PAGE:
On this date 233 years ago—September 17, 1787—the Constitution was signed by its authors, and began its challenging journey toward ratification. We are very fortunate that it succeeded on that journey. Our country has not only benefited from the wisdom underlying that document but has also been shaped by its forms and contours. We Americans identify ourselves with the structure of our government to a very unusual degree, and for that reason many of our most profound debates and disagreements take the form of constitutional arguments.
This year, in particular, we might want to cherish and appreciate the extraordinary stability that our constitution has made possible. Consider an example: The United States Capitol Building in Washington, D.C. opened in 1800 to house the same institution—the U.S. Congress—it still houses today. In the course of that same 220-year period, the arrangement of powers in even the exceptionally steady British regime has gone through dramatic transformations unlike anything we have witnessed here, and most other relatively stable societies (like the nations of Western Europe, China, Japan, and countless others) have gone through several fundamental changes of regime through conquest, revolution, or political upheaval. The French have lived under five republics and a handful of other forms of government in that time. We Americans sometimes still think of ourselves as a young nation, but our political institutions are among the most established in the world. We’ve been through a lot, and they have served us well through it all.
We are approaching an election that may pose another threat to that stability. It will take place in the middle of a pandemic, so that many more people than usual may have to vote by mail—which may slow the counting of votes in ways that raise public concerns. And it occurs also in the midst of a very unsettled period in our politics. The President of the United States has said the only way he could lose that election is if the other side cheats. Prominent elders of the Democratic Party have said their party should not concede the election under any circumstances. Each side is working to persuade itself that the other is contemplating a coup (and as you read those words, you’re probably thinking “yes, but only the other side actually is planning one,” whichever side that might be).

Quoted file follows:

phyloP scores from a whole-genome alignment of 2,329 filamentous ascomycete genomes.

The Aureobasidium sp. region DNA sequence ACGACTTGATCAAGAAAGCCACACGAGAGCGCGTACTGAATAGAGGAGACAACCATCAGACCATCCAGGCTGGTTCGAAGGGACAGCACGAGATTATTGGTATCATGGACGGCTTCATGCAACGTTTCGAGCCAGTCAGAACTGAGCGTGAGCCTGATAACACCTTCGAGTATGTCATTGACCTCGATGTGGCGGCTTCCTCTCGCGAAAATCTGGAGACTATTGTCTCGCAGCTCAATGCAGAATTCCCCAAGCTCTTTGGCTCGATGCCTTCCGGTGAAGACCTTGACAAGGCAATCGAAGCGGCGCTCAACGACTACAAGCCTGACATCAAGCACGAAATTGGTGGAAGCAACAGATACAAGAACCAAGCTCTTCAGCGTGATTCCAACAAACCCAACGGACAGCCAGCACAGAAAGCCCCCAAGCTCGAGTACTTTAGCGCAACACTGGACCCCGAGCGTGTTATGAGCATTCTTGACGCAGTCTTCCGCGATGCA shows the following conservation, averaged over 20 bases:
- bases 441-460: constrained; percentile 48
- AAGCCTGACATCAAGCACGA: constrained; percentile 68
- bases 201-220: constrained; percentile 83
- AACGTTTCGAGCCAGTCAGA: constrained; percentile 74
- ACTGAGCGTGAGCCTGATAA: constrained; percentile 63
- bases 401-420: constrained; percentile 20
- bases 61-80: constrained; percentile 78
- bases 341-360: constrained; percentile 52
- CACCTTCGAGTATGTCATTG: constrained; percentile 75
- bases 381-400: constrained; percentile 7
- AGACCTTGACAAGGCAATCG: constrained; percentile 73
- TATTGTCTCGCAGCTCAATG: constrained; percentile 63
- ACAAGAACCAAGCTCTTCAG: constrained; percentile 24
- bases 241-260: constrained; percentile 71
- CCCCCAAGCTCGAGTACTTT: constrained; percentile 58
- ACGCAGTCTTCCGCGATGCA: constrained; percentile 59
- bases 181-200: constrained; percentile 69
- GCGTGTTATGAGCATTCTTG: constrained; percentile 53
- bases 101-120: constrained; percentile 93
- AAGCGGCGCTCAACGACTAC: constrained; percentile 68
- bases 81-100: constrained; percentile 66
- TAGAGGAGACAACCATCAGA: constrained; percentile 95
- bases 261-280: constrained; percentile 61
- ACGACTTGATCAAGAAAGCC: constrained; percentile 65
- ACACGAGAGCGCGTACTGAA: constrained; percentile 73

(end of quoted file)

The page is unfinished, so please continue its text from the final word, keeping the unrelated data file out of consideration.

It’s a mess. But it’s not our first mess, and it should lead us to contemplate the extraordinary achievement that we are now charged with preserving and perpetuating. In Federalist 1, as he prepared his readers for the coming debate about ratification of the Constitution, Alexander Hamilton offered this assessment of the stakes:
It has been frequently remarked that it seems to have been reserved to the people of this country, by their conduct and example, to decide the important question, whether societies of men are really capable or not of establishing good government from reflection and choice, or whether they are forever destined to depend for their political constitutions on accident and force.
That was not a one-time test. We face it still. But we do have some sources of strength that the Americans that Hamilton was addressing did not possess. We have the legacy they have bequeathed to us, and the common national experience that since that time has forged us into the society we are. That experience and that legacy are themselves part of our constitution as a society, and they compel us to consider our written Constitution as more than just a legal code, and more than just an arrangement of authorities.
On the NRO homepage today, I offer some thoughts about what that broader constitutionalism might involve—and what our constitution really is. This year, even more than usual, it’s imperative that we consider it in full, and think through our republican obligations so that we might come to deserve the unearned grace that is ours by virtue of the glorious fact that we all get to be Americans together.
Happy Constitution Day.